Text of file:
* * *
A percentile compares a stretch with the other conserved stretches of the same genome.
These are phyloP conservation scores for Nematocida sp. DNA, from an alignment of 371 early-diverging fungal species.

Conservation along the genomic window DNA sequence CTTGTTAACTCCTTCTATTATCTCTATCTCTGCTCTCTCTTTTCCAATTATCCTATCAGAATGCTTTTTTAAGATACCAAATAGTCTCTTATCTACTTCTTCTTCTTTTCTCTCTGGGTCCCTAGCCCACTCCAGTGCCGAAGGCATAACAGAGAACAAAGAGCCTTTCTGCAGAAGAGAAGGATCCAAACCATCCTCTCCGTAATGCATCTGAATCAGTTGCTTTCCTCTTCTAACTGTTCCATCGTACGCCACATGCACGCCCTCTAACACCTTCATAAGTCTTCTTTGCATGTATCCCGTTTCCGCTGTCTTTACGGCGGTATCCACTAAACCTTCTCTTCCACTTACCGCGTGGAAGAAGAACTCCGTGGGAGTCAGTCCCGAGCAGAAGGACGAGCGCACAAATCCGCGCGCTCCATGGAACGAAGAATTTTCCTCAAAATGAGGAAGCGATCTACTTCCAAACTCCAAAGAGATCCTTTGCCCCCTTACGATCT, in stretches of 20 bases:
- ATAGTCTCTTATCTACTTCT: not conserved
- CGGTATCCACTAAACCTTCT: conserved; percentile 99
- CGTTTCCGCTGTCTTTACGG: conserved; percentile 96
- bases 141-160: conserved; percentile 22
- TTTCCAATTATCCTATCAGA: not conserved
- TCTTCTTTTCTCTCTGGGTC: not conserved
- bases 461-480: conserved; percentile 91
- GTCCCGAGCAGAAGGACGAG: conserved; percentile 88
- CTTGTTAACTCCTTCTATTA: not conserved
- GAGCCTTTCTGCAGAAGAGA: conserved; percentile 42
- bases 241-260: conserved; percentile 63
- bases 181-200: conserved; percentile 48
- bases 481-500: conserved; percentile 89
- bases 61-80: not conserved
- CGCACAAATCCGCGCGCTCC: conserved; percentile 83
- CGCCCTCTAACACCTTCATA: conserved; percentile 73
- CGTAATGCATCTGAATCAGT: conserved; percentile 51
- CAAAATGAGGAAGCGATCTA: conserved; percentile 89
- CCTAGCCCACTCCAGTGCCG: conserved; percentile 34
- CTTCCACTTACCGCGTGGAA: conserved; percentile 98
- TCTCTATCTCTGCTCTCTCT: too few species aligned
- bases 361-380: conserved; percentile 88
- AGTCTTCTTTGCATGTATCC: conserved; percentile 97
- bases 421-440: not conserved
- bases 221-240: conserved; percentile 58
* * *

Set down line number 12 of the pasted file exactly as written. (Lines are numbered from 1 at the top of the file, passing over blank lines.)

- CTTGTTAACTCCTTCTATTA: not conserved